• Blurring the boundaries and re-thinking the categories: Implications of enabling education for the mainstream post-compulsory sector

    Date: 2004

    Author: Ramsay, E.

    Location: Australia

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    Context: Discussion of enabling program for mature age students in UniSA (UniSA-PAL - Pathways for Adult Learners), taught in adult-entry secondary schools in SA. Looks at links between low-SES and patterns of early school-leaving (connecting to 'reproduction in education' argument - Bourdieu & Passeron)
    Aim: To explore the "unusually positive educational outcomes" (p.291) of UniSA-PAL
    Methodology: Student questionnaire in 2002/2003 to explore motivation for study, plus expectations and experience.
    Conclusions: Detail offered on success rates/ transfer rates/ students' motivation/ support. Ramsay offers suggestion that enabling programs might work better in the secondary sector/ call for better connections between secondary and higher education. "...educational disadvantage has nothing to do with lack of educational ability or potential [it has] been socially constructed by unfair and disadvantaging life circumstances, but that it can relatively easily and rapidly be reversed if the required conditions are present" (p.301)
    Core Argument: UniSA-PAL - as a preparation for university study, not just a gateway into university - encouraged students' confidence and high levels of motivation. Offers brief critique of postcode method for identifying SES

  • Bridging gaps and jumping through hoops: First-year History students' expectations and perceptions of assessment and feedback in a research-intensive UK university

    Date: 2014

    Author: Skinner, K.

    Location: United Kingdom

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    Context: UK Russell Group context in first-year History - students' expectations of assessment and feedback on first year students' transition. Broadly set in institutional demand to focus on 'end points'. Scopes assessment literature, noting 'sustainable learning from feedback' turn in literature. 'End points' create potential disconnect between aims of programs and everyday experience of university teachers. Notes connections between assessment and accountability. Responds to Heiland & Rosenthal's (2013) call for more local studies of assessment in context. Works from author's own experience as teacher; describes own assessment regime. Notes concern with 'fuzzy criteria'. Notes differences between A-levels and emergence of neo-liberal modes of surveillance (league tables, 'performance goals') and examines similarities with higher education - focus = provision of feedback (by teachers) rather than student focus (reception of feedback). Quantitative approaches to feedback (e.g. NSS survey) = raise more questions than they answer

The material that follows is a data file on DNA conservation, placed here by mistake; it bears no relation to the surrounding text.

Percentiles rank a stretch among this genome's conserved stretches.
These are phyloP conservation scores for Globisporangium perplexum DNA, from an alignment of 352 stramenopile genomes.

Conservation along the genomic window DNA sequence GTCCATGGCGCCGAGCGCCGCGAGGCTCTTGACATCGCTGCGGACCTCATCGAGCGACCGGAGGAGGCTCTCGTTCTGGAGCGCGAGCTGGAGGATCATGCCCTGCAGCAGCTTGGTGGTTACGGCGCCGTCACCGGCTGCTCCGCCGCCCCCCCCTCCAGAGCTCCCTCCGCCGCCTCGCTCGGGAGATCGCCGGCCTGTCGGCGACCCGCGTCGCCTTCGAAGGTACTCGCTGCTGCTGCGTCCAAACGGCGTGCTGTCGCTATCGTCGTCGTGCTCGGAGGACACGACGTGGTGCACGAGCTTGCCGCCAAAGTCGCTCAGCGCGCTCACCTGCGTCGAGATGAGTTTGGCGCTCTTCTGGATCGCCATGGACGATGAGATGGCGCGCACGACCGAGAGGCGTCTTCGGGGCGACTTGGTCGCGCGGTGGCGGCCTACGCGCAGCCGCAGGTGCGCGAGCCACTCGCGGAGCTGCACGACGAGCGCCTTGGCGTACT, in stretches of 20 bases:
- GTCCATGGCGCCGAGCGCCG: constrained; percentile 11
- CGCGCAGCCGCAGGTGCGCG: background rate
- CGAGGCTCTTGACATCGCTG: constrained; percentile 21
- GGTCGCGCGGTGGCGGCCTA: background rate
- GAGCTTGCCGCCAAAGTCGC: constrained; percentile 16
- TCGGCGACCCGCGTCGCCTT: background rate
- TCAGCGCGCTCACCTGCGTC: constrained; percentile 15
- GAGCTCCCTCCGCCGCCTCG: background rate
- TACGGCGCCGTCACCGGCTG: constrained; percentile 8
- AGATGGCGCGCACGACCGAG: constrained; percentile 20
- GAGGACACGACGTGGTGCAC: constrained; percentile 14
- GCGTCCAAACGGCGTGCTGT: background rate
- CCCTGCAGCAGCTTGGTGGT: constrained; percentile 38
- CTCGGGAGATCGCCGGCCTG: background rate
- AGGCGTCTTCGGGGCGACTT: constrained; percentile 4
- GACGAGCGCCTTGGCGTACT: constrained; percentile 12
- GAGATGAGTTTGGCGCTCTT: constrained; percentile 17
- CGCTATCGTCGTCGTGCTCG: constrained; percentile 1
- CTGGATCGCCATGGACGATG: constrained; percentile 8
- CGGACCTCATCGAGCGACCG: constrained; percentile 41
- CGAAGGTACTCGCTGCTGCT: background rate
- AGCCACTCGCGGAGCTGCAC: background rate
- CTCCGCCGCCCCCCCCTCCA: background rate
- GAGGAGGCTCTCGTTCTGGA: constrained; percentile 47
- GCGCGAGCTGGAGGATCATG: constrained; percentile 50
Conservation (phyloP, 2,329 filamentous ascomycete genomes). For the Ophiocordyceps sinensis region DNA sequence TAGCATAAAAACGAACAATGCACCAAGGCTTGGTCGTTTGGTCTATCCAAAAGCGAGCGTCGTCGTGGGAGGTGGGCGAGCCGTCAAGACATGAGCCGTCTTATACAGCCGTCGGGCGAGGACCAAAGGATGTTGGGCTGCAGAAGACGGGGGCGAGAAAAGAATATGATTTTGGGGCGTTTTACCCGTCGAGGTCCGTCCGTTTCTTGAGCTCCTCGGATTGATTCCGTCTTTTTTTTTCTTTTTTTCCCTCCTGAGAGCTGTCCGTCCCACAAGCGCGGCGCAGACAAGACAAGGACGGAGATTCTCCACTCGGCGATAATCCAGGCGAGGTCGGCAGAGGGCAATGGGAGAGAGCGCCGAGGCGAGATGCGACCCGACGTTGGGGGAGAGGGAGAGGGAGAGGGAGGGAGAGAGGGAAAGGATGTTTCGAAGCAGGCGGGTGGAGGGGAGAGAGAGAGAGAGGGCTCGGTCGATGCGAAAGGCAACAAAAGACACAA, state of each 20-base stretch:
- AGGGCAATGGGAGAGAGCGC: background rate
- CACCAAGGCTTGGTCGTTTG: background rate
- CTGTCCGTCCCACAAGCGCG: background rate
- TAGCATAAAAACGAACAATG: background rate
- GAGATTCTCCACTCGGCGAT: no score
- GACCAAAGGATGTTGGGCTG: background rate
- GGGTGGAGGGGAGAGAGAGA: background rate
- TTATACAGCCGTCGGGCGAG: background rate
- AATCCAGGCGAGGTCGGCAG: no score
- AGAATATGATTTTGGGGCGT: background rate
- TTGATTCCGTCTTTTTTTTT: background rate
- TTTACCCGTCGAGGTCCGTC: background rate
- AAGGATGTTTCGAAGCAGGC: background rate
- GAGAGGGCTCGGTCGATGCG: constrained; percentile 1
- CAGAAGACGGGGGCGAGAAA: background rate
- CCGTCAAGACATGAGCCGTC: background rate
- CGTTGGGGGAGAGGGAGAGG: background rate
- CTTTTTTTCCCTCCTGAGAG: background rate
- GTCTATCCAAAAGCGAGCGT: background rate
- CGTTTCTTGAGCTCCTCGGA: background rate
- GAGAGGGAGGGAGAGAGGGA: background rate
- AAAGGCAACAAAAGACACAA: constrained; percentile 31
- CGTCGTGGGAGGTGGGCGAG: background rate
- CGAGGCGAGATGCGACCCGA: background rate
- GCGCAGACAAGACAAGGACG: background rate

Aim: To explore the first assignment experiences (writing an essay and receiving feedback). To contribute to 'transition pedagogy' (Kift 2010)
    Theoretical frame: None explicit
    Methodology: Qualitative and mixed methods: 1) survey (not massively successful); 2) interviews with A-level teachers about A-level History exam papers; 3) student reference/ focus group for design of questionnaire; 4) design of 2nd questionnaire (week 10, semester 1 - poor uptake in 2011/12, better uptake when repeated following year - but this was when tuition fees had grown to 9000GBP per year)
    Findings:
    Students in FG = critical of A-levels ('hoops you have to jump through'; see p.366)
    Differences in assessment from AS to A2 = perceived as problematic. A2 assessment = closer to university assessment
    2 main differences: volume and difficulty of reading; teacher input at the planning stage of writing (unsure of what to write, ask teacher)
    Relatively high percentage of students strongly/disagreed that A-levels = useful preparation (42% in 2011/12); students in 2012/13 = more positive (66% = strongly/agreed). Majority students = reading lists need pointers to help students get started and 87% thought teachers should look at essay plans.
    Students = sceptical of formative assessment ('unassessed essays') - not seen as useful for next writing ('essay') because = different topic. Students in FG thought comments on formative essay = need to be followed up with conversation. Timing and regularity of assessment commented on.
    Nearly 90% of both groups strongly/agreed that feedback = 'only useful if it helps you to do better next time' = "suggests that many students are hostile to summative judgements about ability within an educational setting" (p.369)
    Core argument: It's difficult to change assessment/ feedback practices, and underlying cultural and ideological roots, without changing the performance culture. Academic teachers need to develop better understandings of students' prior educational experiences so as to anticipate understandings of assessment tasks and expectations of feedback. Teachers also need to think about their own 'fuzzy criteria' which disconnect from students' previously explicit criteria (A-levels)

  • Bridging Socio-cultural Incongruity: Conceptualizing the Success of Students from Low Socio-economic Status Backgrounds in Australian Higher Education

    Date: 2011

    Author: Devlin, M.

    Location: Australia

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    Aim: Examine conceptual frames that could be used to consider [deliberate avoidance of 'measure'??] success and achievement for low SES students.
    Theoretical frame: Uses notion of socio-cultural incongruence to conceptualise differences in cultural and social capital between SES
    Methodology: Literature review